Phenytoin in Treatment of Methadone-Induced Torsades de Pointes: A Case Report

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Excerpt

To the Editor:
Methadone is an established and effective pharmacological agent to treat heroin-dependent patients and chronic pain syndromes worldwide. One of the adverse side effects of methadone is that it delays cardiac repolarization and hence it is independently associated with a prolonged corrected QT (QTc) interval and progression to Torsades de Pointes (TdP).1
Phenytoin; is a class IB antiarrhythmic agent which has been used for certain types of ventricular arrhythmias. In this study, we report a case of a 62-year-old patient presented with methadone-induced TdP successfully suppressed by phenytoin administration.
A 62-year-old man who was on methadone 140 mg daily for treating chronic heroin addiction presented to the emergency department (ED) after syncopal episode at home. In ED, patient was awake and alert, denied any symptoms before the syncope.
While waiting in the ED, patient had a run of ventricular tachycardia (VT), 11 beats that seemed to be polymorphic VT. Shortly thereafter, the patient became unresponsive and pulseless with another episode of polymorphic VT and ventricular fibrillation, CPR was started immediately at bedside for less than 2 minutes and patient was defibrillated, subsequently regained sinus rhythm and was in normal mental status.
Patient was known to have chronic hepatitis C infection but no cardiac, respiratory, or neurological disease, no significant family or psychological history.
Physical examination revealed a conscious but lethargic looking man, vital signs were unremarkable except for a pulse of 35 beats/min in sinus rhythm, no cardiac murmurs, and no signs of heart failure. Laboratory studies included potassium of 3.7 mmol/L and magnesium of 1.7 mmol/L, blood glucose of 161 mg/dL, normal hepatic, and thyroid function. His electrocardiogram (ECG) demonstrated sinus bradycardia and a QTc interval of 590 milliseconds (Figure 1).
Potassium and magnesium were administered intravenously, methadone was held and then was admitted to the cardiac care unit for monitoring. Subsequent ECG monitoring after methadone cessation was still showing frequent nonsustained polymorphic VT and prolonged QTc interval with profound bradycardia (Figure 2), and as a result of the patient's unstable cardiovascular status, a temporary transvenous pacemaker was placed.
Given the patient's history of untreated chronic hepatitis C, and concerns about developing acute opiate withdrawal symptoms, decision was made to resume methadone at a very low dose instead of using buprenorphine. Subsequently, and due to the recurrent episode of TdP and resistant to conventional treatment, phenytoin was administered, which successfully suppressed the arrhythmia, and QTc was dramatically shortened and progressively returned to normal limits.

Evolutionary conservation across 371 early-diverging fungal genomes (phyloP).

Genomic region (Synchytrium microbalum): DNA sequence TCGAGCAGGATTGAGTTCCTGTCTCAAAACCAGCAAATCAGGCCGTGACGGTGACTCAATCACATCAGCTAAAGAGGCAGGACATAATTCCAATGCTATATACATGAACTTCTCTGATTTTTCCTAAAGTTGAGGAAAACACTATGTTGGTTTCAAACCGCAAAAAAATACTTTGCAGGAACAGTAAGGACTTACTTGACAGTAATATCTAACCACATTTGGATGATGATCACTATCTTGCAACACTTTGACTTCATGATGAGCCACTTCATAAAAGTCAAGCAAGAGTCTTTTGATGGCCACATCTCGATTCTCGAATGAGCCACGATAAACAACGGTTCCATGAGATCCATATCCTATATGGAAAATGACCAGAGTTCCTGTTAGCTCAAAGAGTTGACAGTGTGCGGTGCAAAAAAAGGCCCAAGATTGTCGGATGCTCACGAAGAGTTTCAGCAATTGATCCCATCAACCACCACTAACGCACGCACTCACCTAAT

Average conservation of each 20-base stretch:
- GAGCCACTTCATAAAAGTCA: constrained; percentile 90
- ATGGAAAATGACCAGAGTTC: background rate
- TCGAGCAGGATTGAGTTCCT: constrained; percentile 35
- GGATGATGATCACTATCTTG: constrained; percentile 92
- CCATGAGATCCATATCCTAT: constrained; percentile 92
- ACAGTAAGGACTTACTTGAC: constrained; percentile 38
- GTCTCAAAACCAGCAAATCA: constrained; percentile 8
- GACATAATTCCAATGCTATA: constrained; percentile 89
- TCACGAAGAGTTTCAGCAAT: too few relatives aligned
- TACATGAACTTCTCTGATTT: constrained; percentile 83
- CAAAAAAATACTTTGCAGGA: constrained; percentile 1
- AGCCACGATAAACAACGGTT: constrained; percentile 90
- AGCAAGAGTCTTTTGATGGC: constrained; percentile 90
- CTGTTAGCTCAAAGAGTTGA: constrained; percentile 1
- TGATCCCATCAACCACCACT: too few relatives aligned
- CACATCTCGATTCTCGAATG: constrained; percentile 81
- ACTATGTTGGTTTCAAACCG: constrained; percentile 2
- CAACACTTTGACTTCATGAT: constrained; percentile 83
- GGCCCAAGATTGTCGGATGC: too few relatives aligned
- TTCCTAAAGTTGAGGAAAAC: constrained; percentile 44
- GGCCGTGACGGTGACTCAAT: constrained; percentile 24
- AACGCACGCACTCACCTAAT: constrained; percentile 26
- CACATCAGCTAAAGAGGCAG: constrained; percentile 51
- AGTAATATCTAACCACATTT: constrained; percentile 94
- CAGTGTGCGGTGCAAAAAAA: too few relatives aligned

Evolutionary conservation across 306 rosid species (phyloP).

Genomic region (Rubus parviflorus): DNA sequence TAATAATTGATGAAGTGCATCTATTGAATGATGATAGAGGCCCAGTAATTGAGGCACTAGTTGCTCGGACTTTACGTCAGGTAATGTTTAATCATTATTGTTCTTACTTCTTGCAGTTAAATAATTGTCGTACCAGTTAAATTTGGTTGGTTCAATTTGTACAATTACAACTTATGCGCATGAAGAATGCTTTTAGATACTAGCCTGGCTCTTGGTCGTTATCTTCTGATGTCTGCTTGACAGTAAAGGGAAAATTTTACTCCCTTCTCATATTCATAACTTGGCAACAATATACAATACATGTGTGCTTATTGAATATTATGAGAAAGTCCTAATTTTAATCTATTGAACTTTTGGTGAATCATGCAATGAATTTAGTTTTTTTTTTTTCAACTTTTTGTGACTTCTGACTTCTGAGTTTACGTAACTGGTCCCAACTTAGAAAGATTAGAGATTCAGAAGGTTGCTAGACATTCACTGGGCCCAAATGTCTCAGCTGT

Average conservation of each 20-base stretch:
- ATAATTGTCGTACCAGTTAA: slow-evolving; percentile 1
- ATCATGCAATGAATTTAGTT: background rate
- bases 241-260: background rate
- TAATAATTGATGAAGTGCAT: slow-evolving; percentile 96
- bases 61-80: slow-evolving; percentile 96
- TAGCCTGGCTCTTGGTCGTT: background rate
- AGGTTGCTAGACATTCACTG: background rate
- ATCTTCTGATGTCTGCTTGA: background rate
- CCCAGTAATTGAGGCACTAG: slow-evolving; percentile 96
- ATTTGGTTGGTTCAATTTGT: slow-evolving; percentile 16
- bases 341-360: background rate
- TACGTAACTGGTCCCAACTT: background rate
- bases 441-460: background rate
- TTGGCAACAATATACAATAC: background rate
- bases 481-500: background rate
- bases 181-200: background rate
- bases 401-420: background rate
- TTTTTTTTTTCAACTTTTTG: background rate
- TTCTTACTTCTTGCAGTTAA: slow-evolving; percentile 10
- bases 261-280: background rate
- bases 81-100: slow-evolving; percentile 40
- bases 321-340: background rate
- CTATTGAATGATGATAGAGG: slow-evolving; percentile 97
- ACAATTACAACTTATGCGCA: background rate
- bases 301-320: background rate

Thereafter, patient remained hemodynamically stable, phenytoin level was 11 mcg/mL, discharged home on phenytoin 60 mg daily with proper follow-up plan.
During a follow-up visit to his doctor's office, patient reported feeling well and subsequent ECG showed normal sinus rhythm with QTc interval in reference range (Figure 3).
In recent years, methadone has come under scrutiny because of its potential to cause QTc prolongation and increased risk for TdP. Several case reports have linked high-dose methadone with TdP. Of 43 cases of methadone-induced TdP reported, 8% were fatal and involved doses of methadone that exceeded 100 mg daily.2
The rationale for choosing phenytoin to suppress the arrhythmia is the fact that phenytoin blocks the calcium-dependent depolarizing current in plateau phase of action potential favoring the repolarization of depolarized purkinje fibers and prevents early after depolarization formation.3 Furthermore, by blocking the Na+ channel, it also inhibits conduction of early after depolarization from the Purkinje network to the surrounding myocardium.4
As the popularity of methadone use grows, clinicians will encounter more cases of methadone-induced TdP. This case suggests the clinical usefulness of phenytoin for adjunct therapy of life-threatening ventricular arrhythmias when standard treatment modalities fail.
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